Remember the old saying “We are what we eat!” so today who do you choose to be?

Anais et moi hammac

The Author:  Severine Degnan, founder of Birth in Harmony and co-founder of Doulas of Rhode Island, was propelled forward in her journey as a doula after her own natural, un-medicated birth of her daughter, Anais. Because her daughter’s birth was so empowering and powerful, Severine felt a strong urge to begin working with other pregnant women to guide, support and empower them on own their journey into motherhood.

In 2007, she became a birth doula and started to attend births in hospitals and at home and certified as a postpartum doula in 2011.  That same year, she became a Holistic Health Coach and certified in Transformational Coaching Methods. Since working in the birthing field, she has had the pleasure to work with over 120 women and families.

Over the last few years, she began to wonder how food and lifestyle were affecting certain pregnancy induced symptoms and conditions such as gestational diabetes, heart burn, pre-clampsia, and morning sickness. She started helping women regain their health by linking conditions with diet and lifestyle. She realized both health and sickness all begin in the gut.

She is now bridging her passions of pregnancy and birth with foods, wellness and cooking. She teaches women how to listen to their body and adjust their foods and life so their can feel happy and healthy from the inside out.

Her website is www.Birthinharmony.com

Tree Hugger

tree one

I am a tree hugger.

This may come as a surprise to some but not if you look around my private practice. There are photos of trees everywhere. I did not notice until a patient pointed it out to me years ago. Every bit of artwork in my office, at that time, was of a tree.

I could hide behind East Asian Medicine (EAM) and say, “Well, in Chinese Medicine the tree is used symbolically to represent the person and his/her ailment.”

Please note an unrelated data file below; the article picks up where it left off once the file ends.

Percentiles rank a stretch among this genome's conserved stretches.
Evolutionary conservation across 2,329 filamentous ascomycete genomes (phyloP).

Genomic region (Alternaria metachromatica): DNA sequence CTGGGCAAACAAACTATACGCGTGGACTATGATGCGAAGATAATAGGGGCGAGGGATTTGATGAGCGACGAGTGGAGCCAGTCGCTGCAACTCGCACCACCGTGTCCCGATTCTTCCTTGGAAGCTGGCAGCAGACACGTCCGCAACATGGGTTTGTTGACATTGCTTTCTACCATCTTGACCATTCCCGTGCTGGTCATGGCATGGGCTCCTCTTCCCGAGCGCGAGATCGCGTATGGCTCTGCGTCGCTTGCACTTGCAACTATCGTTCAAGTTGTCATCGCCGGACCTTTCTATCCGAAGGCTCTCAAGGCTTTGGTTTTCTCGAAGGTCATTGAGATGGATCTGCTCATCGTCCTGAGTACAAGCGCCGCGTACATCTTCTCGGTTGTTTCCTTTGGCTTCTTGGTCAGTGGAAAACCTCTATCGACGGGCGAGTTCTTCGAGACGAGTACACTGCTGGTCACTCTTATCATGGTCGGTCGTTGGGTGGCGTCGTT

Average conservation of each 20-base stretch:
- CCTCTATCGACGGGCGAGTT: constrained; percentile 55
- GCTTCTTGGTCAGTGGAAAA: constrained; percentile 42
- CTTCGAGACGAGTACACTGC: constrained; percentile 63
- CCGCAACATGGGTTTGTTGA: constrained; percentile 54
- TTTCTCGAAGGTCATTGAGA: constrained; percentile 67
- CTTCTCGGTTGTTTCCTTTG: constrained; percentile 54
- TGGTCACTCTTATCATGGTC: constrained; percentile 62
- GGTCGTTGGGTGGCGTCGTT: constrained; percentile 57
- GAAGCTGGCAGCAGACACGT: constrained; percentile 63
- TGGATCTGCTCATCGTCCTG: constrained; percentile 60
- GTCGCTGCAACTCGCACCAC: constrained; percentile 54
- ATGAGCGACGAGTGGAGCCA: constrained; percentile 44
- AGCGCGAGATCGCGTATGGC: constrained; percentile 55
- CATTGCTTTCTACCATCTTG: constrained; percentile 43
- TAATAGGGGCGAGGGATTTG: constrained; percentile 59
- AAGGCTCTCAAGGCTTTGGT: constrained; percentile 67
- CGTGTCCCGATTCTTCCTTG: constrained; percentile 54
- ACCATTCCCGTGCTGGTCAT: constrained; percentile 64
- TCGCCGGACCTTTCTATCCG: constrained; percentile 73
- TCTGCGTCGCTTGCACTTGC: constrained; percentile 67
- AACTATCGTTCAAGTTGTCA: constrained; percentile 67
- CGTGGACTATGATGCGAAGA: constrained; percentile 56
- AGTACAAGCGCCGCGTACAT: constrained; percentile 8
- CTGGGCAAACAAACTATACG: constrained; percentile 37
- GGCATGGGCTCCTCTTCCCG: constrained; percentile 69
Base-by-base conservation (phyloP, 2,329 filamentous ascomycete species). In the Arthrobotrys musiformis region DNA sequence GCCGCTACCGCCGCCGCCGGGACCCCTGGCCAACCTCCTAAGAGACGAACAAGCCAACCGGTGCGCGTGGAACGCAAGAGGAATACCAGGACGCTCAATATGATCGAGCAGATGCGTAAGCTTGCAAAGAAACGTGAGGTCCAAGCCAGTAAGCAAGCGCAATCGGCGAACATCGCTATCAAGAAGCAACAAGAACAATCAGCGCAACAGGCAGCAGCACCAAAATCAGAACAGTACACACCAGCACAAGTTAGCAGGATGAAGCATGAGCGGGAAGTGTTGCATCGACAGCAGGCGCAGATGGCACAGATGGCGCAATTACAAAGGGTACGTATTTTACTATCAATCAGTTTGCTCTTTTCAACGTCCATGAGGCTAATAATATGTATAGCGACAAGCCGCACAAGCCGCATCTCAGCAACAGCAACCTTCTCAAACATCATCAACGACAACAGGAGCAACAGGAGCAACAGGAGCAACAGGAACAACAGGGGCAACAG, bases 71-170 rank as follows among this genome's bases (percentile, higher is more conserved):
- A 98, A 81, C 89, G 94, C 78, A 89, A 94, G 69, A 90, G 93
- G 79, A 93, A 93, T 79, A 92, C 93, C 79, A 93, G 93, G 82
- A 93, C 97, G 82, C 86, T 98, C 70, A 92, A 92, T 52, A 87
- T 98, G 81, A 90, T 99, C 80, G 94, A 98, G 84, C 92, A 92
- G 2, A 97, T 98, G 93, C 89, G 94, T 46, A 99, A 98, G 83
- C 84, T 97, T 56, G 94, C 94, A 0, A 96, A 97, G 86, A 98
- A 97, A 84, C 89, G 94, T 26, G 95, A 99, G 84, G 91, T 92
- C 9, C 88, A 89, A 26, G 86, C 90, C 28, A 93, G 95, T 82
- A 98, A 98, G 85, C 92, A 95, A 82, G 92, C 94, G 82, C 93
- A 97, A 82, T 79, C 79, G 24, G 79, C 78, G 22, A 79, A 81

Which is true, in EAM to truly treat a person’s ailment we must address the root of the “tree” – i.e. – the cause of the problem, as well as, the “stem” (symptoms) of the problem to truly heal. Trees are also the element of wood in EAM, therefore connected to the Liver Qi and are rooted in the Earth, therefore connected to the Spleen Qi.

If truth be told, however, this was just a coincidence. I did not choose these pieces because they were related to my training; I chose them because trees bring me great peace and are, simply, beautiful. So, I am a tree hugger through and through.

Perhaps it was the early reading of Shel Silverstein’s, “The Giving Tree” that solidified it for me as a child. I read that book repeatedly and sobbed every time. Who didn’t?!

Wherever this love originated, I am grateful for it. The peace one gains while walking through a forest is unlike any other. The Qi (energy) trees generate and share is immense.

This month is “Love a Tree” month… I do love trees, of all kinds. So I ask you to take a moment to love a tree; maybe plant a new tree or tend to one you already have; walk through a forest and breathe in the peace of it, the renewal of your spirit, the calm. They are here for you, always have been and always will be.

Visit here: http://psd.fanextra.com/articles/40-naturally-beautiful-photos-of-trees/ for 40 photos of beautiful trees by Tom Ross. Thank you FreeFoto.com for the first tree photo.

Tree 2

~~Author: Jewel Sommerville, Doctor of Acupuncture

Dr. Sommerville, founder of Holistic Health Rhode Island, received her degree from the New England School of Acupuncture, the oldest graduate school for the study of East Asian Medicine (EAM) in the United States. She is licensed to practice EAM in both Massachusetts and Rhode Island and earned the credential of Diplomate of Acupuncture from the National Certification Commission for Acupuncture and Oriental Medicine.

In addition to her clinical experience, Jewel worked in collaboration with Harvard Osher Institute to design and implement research studies which examined the effectiveness of EAM; she was credentialed and treated patients at Beth Israel Deaconess Hospital as part of a study examining the effectiveness of acupuncture with IBS.